A Great Collection of Old Pictures From the Michigan Theatre in Detroit.
The Michigan Theater was built for the Kunsky circuit in 1926 by Chicago-based firm Rapp & Rapp, in their traditional French Renaissance style, and sat over 4,000 in its cavernous auditorium.
It cost over $5 million and was extravagantly elegant. The Michigan’s four-story lobby was decorated with a set of huge chandeliers, towering columns painted to resemble multi-colored marble, and oil-paintings and sculpture from Europe. Its grand staircase swept up-wards to a mezzanine level complete with a sitting area with antique furniture and another staircase led to the balcony levels.
The auditorium featured a large orchestra pit, and a $50,000 Wurlitzer organ. Its stage was large enough to accommodate the most elaborate stage shows of the day.
The theater’s owners at the time decided to convert the magnificent palace into a three level parking garage. While portions of the lobby, upper balcony and the projection booth are somewhat intact, the auditorium was stripped down to its shell except for the ceiling and parts of the upper proscenium arch, which still hang on the garage’s upper floor looking like ancient Roman ruins.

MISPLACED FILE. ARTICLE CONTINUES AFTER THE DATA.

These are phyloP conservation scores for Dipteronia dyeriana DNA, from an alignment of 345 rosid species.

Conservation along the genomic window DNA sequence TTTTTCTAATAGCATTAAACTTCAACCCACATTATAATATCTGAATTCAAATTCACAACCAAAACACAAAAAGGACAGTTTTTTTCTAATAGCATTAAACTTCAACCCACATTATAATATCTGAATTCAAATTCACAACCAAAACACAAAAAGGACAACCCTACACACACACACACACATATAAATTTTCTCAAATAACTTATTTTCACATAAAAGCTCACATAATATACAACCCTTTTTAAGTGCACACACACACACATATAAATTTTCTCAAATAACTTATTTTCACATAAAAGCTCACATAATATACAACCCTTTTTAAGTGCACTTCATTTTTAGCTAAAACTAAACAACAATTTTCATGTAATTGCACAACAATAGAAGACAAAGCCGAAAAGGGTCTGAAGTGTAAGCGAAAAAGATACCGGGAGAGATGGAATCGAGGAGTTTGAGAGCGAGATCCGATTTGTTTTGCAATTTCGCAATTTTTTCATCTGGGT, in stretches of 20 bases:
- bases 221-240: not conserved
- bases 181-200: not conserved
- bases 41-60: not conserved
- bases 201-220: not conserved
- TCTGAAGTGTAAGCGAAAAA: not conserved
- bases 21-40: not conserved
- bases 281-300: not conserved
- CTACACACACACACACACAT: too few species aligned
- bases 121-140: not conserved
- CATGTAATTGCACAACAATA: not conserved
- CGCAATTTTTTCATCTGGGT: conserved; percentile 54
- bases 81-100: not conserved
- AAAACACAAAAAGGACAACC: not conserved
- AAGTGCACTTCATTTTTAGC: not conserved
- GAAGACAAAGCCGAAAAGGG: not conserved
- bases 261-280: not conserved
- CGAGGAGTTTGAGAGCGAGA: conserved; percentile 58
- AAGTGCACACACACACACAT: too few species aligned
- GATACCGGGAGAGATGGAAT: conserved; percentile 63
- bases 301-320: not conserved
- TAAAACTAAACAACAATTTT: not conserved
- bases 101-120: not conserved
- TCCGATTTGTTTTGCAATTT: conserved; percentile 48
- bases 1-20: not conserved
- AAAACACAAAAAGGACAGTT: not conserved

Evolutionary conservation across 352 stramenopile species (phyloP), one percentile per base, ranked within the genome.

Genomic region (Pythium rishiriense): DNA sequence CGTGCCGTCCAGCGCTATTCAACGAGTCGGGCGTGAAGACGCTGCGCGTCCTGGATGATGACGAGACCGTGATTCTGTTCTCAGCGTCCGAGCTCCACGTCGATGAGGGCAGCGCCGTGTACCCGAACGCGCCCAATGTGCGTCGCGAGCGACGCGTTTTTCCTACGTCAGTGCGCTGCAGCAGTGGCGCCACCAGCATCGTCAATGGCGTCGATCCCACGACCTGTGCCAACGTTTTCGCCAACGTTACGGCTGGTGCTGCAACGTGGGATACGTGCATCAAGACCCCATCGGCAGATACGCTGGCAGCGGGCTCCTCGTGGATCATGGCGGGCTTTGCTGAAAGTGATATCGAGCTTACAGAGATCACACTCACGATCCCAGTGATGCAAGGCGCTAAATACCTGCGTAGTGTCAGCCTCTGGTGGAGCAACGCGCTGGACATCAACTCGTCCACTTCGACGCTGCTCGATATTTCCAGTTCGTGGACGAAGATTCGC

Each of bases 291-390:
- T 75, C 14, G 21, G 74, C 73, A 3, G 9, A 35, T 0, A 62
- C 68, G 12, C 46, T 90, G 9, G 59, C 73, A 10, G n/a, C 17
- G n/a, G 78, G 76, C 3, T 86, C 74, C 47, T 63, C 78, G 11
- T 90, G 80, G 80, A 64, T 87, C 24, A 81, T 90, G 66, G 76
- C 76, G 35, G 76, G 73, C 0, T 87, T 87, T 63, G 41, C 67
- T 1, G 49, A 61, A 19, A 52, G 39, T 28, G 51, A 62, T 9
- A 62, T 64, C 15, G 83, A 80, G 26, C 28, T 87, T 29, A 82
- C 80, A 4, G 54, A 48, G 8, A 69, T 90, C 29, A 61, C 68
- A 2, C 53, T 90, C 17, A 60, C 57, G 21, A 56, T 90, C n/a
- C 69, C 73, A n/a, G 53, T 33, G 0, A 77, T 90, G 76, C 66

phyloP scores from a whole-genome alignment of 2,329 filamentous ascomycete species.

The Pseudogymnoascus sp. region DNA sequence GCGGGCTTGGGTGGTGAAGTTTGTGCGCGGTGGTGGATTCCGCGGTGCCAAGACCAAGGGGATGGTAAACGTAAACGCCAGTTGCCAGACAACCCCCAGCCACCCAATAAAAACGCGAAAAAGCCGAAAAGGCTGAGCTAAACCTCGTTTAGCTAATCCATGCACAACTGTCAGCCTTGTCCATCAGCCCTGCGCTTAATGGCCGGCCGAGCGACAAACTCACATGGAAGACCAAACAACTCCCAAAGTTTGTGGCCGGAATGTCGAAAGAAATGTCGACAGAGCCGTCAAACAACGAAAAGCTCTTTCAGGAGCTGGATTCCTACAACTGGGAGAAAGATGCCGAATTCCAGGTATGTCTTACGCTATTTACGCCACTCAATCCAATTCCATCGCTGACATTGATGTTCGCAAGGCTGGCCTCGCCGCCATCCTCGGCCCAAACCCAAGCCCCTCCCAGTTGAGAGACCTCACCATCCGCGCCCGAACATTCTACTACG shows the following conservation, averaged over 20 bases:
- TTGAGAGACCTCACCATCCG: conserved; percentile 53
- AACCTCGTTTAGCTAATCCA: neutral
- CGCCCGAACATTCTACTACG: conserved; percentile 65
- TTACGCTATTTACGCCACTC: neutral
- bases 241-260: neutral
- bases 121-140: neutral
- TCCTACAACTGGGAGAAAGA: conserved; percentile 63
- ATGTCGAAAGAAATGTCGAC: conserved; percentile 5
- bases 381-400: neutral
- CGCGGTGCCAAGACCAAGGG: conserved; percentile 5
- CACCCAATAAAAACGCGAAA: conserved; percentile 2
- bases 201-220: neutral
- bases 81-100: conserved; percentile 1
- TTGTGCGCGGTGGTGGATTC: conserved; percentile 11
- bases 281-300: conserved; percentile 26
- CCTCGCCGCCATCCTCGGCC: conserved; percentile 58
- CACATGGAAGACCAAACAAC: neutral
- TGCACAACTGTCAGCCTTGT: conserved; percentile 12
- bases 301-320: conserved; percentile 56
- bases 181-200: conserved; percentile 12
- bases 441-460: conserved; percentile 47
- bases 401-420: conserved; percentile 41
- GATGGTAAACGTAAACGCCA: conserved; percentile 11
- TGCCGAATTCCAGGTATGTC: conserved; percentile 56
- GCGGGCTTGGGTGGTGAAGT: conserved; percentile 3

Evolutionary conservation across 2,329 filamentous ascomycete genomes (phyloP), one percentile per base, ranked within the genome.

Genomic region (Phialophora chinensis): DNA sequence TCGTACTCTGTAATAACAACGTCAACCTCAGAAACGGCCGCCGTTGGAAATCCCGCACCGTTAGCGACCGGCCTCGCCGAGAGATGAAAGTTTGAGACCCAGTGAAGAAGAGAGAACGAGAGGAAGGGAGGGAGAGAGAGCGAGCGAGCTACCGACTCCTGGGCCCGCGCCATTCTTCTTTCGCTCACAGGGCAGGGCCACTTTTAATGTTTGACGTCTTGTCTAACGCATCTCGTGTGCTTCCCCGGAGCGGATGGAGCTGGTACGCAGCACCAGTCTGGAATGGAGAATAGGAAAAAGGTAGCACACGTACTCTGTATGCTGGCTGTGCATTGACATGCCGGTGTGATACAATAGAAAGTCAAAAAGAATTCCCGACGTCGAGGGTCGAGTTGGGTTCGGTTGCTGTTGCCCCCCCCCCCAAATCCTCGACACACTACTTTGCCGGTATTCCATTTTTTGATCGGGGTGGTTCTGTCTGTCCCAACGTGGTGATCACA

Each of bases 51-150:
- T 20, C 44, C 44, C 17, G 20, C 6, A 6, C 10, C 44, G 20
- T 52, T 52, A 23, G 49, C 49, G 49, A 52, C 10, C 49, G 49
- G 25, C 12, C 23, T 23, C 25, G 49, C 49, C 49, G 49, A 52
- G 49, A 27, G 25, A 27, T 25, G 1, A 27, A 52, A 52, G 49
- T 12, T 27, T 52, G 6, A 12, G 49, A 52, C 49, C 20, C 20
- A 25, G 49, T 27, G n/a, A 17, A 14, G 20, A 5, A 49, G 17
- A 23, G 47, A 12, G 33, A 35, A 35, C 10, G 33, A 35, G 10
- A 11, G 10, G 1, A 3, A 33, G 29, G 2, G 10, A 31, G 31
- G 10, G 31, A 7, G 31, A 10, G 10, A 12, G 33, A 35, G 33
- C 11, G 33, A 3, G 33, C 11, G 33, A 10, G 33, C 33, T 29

You can still see the holes in the plasterwork where the chandeliers once hung, and there are still areas where the plasterwork remains gilded despite the grime and neglect of decades.
The theater can be seen in the movie “8 Mile” in the background as they rap before they enter the Chin Tiki, and is also featured in “Lose Yourself”, by Eminem as a stage backdrop.“ Cinema Treasures.”
Photo Credits: The Michigan’s blade marquee illuminated in 1946. Looking down Bagley Avenue from Walter P. Reuther Library; Fountain image from the photo collection of john Lauter.
Enjoy the photo gallery and read more about the theatre here: http://www.historicdetroit.org/galleries/michigan-theatre-old-photos/
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ABOUT THEATRE HISTORICAL SOCIETY OF AMERICA: Founded by Ben Hall in 1969, the Theatre Historical Society of America (THS) celebrates, documents and promotes the architectural, cultural and social relevance of America’s historic theatres. Through its preservation of the collections in the American Theatre Architecture Archive, its signature publication Marquee™ and Conclave Theatre Tour, THS increases awareness, appreciation and scholarly study of America’s theatres.
Learn more about historic theatres on our website at www.historictheatres.org